Taehoon Han Ships PokerStars Festival Korean Main Event Against More Seasoned Opponent

Earlier this week, New Zealand’s Taehoon Han won the PokerStars Festival Korean Main Event to capture a ₩83,130,000 ($74,651) first-place prize. It was a surprise upset for the player, who faced off against fierce skills in heads-up play.

No deal: Taehoon Han’s decision to keep on playing turned out to be a good one. He took home the top prize in the PokerStars Festival Korean Main Event, trompling the more experienced Yuki Ko heads-up. (Image: PokerStars)

Deal or No Deal

The PokerStars Festival Korean Main Event drew 285 players to Paradise City Hotel & Resort in Incheon, including Team PokerStars Pros Randy Lew and Celina Lin. However, it was a little-known player from New Zealand, one who had moved to South Korea just days earlier, who prevailed over the pros.

The 26-year-old Han, with just $8,000 in live earnings on his poker résumé before the event, began the heads-up match holding a slight chip lead against the aggressive Yuki Ko, who had nearly $300,000 in earnings and had finished as the overall chip leader from the two starting flights.

Han initiated chop talks, but they fell through when Ko asked for more than half the remaining prize pool. After that, it was game on, and Han maintained his lead for the next two hours against his more experienced foe.

In what turned out to be the final hand of the tournament, the blinds were 30,000/60,000/10,000 when Ko shoved with the J♥10♥ and Han called him holding the Q♣J♠.

The 10♠ in the window looked good for Ko, but unfortunately for him it was followed by the 2♣ and Q♦ to give Han a pair of queens. Neither the A♠ turn nor 4♦ river changed a thing and Ko exited in second place for ₩55,280,000 ($49,641).

“This is my first big tournament cash,” Han said after the win. “It feels unreal … Good money, good result, that’s good enough for me.”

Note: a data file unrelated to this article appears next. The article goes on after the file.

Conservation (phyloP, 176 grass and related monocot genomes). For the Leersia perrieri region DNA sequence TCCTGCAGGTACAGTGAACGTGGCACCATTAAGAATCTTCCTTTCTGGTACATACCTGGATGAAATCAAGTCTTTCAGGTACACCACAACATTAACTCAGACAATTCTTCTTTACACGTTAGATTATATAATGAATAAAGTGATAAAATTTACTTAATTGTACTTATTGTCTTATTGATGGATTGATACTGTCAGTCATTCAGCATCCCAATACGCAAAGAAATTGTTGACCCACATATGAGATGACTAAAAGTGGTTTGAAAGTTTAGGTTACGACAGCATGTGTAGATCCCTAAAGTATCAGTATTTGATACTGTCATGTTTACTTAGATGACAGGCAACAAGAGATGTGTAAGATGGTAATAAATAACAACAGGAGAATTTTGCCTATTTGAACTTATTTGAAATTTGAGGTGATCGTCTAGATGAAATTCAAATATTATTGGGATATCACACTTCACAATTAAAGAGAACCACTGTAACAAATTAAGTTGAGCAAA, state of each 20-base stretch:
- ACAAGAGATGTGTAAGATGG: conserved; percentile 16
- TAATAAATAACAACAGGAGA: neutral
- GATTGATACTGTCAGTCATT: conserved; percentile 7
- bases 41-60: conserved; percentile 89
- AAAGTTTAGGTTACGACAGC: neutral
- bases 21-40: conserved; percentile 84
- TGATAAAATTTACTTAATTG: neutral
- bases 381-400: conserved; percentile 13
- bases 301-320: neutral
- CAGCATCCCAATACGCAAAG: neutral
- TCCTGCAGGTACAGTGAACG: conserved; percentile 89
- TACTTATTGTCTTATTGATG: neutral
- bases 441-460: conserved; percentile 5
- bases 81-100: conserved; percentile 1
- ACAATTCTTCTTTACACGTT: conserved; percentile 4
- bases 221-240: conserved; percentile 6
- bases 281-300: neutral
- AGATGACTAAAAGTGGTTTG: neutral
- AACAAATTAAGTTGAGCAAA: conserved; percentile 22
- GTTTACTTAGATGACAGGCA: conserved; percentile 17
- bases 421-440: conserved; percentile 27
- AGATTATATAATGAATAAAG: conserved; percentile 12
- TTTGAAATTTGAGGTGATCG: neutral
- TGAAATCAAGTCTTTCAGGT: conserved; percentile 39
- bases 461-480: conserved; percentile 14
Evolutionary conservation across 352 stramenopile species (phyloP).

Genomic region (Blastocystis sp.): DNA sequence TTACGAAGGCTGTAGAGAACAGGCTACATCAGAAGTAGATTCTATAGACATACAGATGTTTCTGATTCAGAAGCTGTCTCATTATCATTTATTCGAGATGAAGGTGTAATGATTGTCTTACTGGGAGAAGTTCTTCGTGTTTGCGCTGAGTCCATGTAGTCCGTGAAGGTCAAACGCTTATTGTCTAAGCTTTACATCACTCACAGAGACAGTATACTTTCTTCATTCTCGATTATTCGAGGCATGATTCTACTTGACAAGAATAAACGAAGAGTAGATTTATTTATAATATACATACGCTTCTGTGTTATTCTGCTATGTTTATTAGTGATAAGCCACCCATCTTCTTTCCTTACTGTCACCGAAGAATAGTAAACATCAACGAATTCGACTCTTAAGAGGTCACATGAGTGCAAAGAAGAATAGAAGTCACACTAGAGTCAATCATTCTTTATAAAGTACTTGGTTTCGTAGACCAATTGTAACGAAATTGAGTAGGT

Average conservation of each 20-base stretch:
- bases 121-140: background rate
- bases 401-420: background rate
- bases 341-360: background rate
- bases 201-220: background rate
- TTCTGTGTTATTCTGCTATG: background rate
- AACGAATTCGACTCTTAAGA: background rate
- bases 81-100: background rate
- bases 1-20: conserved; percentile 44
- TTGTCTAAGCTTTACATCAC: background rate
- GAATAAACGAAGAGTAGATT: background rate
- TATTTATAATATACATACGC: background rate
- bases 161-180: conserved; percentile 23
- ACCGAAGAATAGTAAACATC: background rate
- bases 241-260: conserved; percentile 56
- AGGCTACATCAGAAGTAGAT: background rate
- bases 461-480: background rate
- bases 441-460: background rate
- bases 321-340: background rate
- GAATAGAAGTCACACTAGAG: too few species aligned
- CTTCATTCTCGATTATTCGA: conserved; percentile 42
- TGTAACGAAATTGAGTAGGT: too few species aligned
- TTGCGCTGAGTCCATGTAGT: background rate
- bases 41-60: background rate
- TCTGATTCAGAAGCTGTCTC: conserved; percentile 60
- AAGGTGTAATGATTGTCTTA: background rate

Final Table Results

1 Taehoon Han (New Zealand) ₩83,130,000 ($74,651)
2 Yuki Ko (Japan) ₩55,280,000 ($49,641)
3 Weikuo Hsiao (Taiwan) ₩40,430,000 ($36,306)
4 Mitsuru Sano (Japan) ₩32,635,000 ($29,306)
5 Harunobu Kojima (South Korea) ₩25,600,000 ($22,989)
6 Scott Janik (USA) ₩19,400,000 ($17,421)
7 Jwahyoung Kim (South Korea) ₩14,220,000 ($12,770)
8 Dmitrii Kovalevskii (Russia) ₩10,450,000 ($9,384)

Boyuan Qu Goes Wire-to-Wire in High Roller

The inaugural High Roller event attracted 34 unique players who accounted for 28 re-entries, which created a ₩240,560,000 ($215,000) prize pool. That was distributed to the final table of eight, and it was Elia Gutierrez who fell as the bubble boy. He got it in holding ace-king against the ace-ten of Team Online’s Randy “nanonoko” Lew. A ten spiked and that was all she wrote for Gutierrez.

Meanwhile, China’s Boyuan Qu began Day 2 as the chip leader and never relinquished it on his way to taking down the title and ₩72,160,000 ($64,500) top prize. He was responsible for eliminating Lew, who had shoved all in from the small blind with the 9♦7♦. Qu called from the big with the K♦J♥, and despite flopping a flush draw, Lew came up empty to exit in fifth place for ₩19,730,000 ($17,600).

Qu entered the heads-up match against Japan’s Kazuhiko Yotsushika holding a 3-1 chip lead, though the latter did nearly even out the stacks. But Yotsushika ended up running a bluff into Qu’s three of a kind, and paid for it with his tournament life.

The next PokerStars Festival will take place July 28 through August 7 in Manila, Philippines.

Final Table Results

1 Boyuan Qu (China) ₩72,160,000 ($64,500)
2 Kazuhiko Yotsushika (Japan) ₩52,200,000 ($46,600)
3 Takayuki Iwamoto (Japan) ₩33,680,000 ($30,100)
4 Horzuchi Yutaka (Japan) ₩25,500,000 ($22,800)
5 Randy Lew (USA) ₩19,730,000 ($17,600)
6 Daniel Demicki (Poland) ₩15,400,000 ($13,800)
7 Xiangbiao Zhu (China) ₩12,270,000 ($11,000)
8 Sparrow Cheung (Hong Kong) ₩9,620,000 ($8,600)

Chad Holloway
Written by
Chad Holloway
Splitting his time between his native Wisconsin and Las Vegas, Chad Holloway gave up a potential law career to follow his passion and play and write about poker. His background includes a long stint as a senior writer for a major poker news site. Long well-known throughout the poker community for his incisive and in-depth commentary and reporting, we are proud to have Chad on board as part of our CardsChat writing team, where he will be covering everything from the World Series of Poker to interviews, features, and more.

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